No Increase Found in Teen Pot Smoking Following Legalization of Medical Marijuana
A meta-analysis of over twenty years of research suggests there is no correlation between the passage of laws legalizing medical marijuana and increased adolescent use.
When it comes to the debate around marijuana legalization, people on all sides of the issue tend to throw around a lot of talk about scientific surveys and research studies.
But rigorous new analysis on 20-plus years of marijuana research concludes with a familiar refrain: Don't believe everything you read.
Publishing in the journal Addiction, researcher Deborah Hasin of Columbia University Medical Center recently disclosed results on a comprehensive meta-analysis of marijuana studies dating back to 1991. The specific focus of the study was to track adolescent drug use in US states where medical marijuana has been legalized.
Her conclusion: Despite repeated claims by opponents of legalization, studies show no evidence of increased adolescent use of marijuana following the enactment of medical marijuana laws.
The analysis pooled results in eleven separate studies of data from four large-scale US surveys, said Hasin.
“We carefully followed the field's guidelines for search methodology of the scientific literature to ensure that we found all relevant studies, meaning those using adequate data and statistical methods,” Hasin told Seeker.
The project also involved review of more than 1,000 separate research papers.
“The papers and the meta-analysis included information from states where medical marijuana was legalized, and importantly, those where it was not,” Hasin said. “The states where it was not were the comparison groups. We saw no significant post-passage changes in adolescent use.”
Hasin said that while the findings are significant, it's important to note that the studies only tracked adolescent marijuana use.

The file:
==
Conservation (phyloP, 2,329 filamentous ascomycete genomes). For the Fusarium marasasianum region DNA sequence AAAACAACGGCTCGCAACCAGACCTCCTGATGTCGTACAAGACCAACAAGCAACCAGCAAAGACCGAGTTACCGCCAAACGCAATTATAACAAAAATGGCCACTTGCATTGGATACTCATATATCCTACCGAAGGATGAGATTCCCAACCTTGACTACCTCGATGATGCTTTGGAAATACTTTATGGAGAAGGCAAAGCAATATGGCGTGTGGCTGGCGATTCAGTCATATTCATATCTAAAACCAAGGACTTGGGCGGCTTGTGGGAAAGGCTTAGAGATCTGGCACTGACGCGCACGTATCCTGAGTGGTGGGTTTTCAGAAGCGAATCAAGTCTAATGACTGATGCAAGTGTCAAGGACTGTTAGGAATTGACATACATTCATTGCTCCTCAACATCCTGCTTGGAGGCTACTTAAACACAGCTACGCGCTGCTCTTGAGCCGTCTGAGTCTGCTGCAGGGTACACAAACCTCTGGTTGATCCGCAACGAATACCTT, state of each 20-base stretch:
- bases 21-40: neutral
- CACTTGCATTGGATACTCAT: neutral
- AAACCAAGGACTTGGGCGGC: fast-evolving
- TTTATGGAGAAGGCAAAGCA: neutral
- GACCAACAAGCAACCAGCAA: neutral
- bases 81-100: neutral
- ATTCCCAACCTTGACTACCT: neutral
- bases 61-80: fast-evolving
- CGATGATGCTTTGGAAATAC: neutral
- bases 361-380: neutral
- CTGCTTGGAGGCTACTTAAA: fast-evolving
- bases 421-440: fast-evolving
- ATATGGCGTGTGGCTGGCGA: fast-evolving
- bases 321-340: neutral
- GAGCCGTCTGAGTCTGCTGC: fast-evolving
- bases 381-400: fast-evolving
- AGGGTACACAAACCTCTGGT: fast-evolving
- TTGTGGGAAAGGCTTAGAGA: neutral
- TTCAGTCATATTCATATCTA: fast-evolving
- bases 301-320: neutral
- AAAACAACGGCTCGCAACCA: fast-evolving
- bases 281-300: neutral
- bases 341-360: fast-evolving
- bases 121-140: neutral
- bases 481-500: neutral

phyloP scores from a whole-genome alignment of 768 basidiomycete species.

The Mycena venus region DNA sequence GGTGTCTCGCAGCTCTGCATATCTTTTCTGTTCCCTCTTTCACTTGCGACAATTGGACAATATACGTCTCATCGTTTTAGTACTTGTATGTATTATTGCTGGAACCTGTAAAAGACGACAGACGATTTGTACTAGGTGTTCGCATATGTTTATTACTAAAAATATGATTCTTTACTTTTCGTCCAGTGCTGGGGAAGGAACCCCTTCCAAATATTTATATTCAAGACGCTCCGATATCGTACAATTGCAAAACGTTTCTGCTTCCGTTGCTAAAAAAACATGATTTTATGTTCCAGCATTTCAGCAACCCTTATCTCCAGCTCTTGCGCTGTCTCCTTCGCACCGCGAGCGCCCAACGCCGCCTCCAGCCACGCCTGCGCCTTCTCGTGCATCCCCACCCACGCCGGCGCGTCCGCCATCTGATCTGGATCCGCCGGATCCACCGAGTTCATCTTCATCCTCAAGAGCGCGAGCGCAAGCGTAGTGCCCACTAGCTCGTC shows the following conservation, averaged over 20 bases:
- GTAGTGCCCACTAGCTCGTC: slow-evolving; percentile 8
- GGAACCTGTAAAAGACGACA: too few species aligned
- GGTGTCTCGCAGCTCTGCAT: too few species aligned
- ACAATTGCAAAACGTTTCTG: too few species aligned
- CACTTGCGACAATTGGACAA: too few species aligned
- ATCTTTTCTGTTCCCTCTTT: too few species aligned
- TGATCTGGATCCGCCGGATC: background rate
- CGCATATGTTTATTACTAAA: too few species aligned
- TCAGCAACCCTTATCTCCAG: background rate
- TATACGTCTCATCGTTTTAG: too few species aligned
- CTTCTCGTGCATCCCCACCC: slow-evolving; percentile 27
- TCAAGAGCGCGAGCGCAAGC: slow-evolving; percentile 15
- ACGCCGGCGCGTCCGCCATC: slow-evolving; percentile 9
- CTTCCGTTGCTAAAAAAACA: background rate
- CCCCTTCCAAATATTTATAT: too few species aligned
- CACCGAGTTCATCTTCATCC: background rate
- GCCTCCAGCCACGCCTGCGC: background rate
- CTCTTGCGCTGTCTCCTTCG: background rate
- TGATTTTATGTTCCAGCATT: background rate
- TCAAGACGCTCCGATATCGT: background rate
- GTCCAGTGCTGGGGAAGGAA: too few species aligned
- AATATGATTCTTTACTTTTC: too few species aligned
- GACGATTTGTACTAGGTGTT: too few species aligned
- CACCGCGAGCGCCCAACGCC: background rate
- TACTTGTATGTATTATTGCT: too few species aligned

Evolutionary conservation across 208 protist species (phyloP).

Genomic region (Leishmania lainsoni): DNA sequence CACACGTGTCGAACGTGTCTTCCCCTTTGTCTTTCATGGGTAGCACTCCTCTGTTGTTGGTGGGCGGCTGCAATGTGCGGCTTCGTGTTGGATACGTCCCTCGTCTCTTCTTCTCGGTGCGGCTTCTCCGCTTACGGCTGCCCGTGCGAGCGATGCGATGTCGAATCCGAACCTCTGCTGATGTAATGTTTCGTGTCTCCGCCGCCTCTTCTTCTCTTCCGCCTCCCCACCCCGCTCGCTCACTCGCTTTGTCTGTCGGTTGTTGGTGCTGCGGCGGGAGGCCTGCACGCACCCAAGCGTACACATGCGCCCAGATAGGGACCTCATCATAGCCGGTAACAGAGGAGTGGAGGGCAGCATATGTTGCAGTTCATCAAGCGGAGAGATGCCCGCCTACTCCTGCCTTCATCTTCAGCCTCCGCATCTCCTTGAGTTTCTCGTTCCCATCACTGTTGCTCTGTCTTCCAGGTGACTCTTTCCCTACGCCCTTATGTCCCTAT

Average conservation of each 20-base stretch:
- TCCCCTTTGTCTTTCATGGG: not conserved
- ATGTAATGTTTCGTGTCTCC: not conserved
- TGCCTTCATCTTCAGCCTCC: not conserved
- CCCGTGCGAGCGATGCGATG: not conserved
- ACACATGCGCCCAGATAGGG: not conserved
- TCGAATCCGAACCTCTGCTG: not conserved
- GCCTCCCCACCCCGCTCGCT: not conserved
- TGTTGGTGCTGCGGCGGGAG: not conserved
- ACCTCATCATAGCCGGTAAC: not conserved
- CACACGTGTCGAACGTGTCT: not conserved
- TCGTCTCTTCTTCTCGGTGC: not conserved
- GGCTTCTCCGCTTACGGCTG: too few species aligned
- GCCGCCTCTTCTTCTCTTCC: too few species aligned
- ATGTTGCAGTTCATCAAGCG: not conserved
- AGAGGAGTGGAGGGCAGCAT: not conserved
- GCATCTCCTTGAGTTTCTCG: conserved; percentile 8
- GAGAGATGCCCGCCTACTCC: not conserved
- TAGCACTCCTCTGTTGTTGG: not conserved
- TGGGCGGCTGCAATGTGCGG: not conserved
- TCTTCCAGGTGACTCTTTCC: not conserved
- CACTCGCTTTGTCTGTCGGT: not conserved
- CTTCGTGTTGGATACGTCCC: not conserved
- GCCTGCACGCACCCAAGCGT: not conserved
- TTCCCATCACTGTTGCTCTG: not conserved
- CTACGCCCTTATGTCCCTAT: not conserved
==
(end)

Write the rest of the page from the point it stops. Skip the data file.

“At this point, far more studies have been done in teens than in adults,” she said. “The few existing adult studies do suggest that after medical marijuana laws are passed, adult cannabis use and cannabis use disorder increase. More research on this is needed to build the solid evidence in adults that we now have for teens as shown in the meta-analysis.”
Hasin said that the meta-analysis also does not address more recent state laws legalizing the recreational, rather than medicinal, use of marijuana. Hasin and her colleagues have looked at that developing issue in smaller studies.
“We published a paper in JAMA Pediatrics in 2016 showing that after passage of recreational marijuana laws in Washington and Colorado, adolescent use increased in Washington but not Colorado,” Hasin said. “These results are not conclusive and clearly more studies need to be done.”
The lead author on that study was Magdalena Cerda of the University of California, Davis.
The recent research is narrowly focused on usage patterns and does not seek to endorse or oppose any particular approach to marijuana use or legalization, Hasin said.
“The lack of increases in teen use after passage of medical marijuana laws does not diminish the seriousness of regular use in the early adolescent years, which is associated with later delays in neurodevelopment and impaired educational and occupational achievements,” Hasin said.
In a related development, an editorial in the same issue of the Addiction journal takes on another common claim — this one often made by legalization advocates — that medical marijuana reduces opioid deaths by offering a safer way to treat pain.
According to the authors of the Addiction editorial, there is no clear evidence that passage of medical marijuana laws results in a reduction of opioid deaths. In fact, several recent studies have shown that chronic pain patients who use cannabis do not use lower doses of opioids.